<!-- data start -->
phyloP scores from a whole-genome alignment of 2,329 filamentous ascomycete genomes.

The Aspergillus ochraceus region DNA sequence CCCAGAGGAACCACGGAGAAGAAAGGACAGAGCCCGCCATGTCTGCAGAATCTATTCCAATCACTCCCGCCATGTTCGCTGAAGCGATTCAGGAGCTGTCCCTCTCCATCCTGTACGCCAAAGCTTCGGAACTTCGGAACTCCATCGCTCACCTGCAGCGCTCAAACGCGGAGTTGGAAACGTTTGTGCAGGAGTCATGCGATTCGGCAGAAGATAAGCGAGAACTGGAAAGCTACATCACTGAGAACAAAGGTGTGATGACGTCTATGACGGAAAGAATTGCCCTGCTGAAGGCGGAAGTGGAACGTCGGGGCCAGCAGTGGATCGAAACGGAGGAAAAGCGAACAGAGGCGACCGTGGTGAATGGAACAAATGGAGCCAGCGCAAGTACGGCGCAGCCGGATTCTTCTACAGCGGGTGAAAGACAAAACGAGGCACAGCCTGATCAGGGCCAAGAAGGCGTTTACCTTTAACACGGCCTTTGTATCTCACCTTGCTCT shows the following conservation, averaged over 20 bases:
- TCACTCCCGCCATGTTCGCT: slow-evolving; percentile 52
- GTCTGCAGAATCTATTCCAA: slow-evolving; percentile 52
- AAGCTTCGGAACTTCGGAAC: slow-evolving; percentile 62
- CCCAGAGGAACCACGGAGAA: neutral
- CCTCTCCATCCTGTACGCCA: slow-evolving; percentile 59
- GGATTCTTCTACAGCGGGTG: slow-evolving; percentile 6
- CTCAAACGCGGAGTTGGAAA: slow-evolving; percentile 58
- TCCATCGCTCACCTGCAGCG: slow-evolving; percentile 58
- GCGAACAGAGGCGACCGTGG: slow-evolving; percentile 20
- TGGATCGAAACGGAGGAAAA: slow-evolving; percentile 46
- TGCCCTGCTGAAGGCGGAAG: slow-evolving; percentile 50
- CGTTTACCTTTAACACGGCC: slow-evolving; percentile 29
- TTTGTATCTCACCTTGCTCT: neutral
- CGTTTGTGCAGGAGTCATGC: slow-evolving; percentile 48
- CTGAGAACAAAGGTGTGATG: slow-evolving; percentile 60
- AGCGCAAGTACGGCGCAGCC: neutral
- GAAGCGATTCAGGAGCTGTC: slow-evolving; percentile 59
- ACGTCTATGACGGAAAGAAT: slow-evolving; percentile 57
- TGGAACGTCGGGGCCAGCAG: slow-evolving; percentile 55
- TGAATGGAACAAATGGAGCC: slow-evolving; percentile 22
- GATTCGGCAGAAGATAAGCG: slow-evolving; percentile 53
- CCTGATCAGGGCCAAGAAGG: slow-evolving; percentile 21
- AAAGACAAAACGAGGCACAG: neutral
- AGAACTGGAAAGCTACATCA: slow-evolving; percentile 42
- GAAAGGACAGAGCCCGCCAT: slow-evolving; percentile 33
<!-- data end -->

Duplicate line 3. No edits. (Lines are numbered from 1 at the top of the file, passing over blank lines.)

- TCACTCCCGCCATGTTCGCT: slow-evolving; percentile 52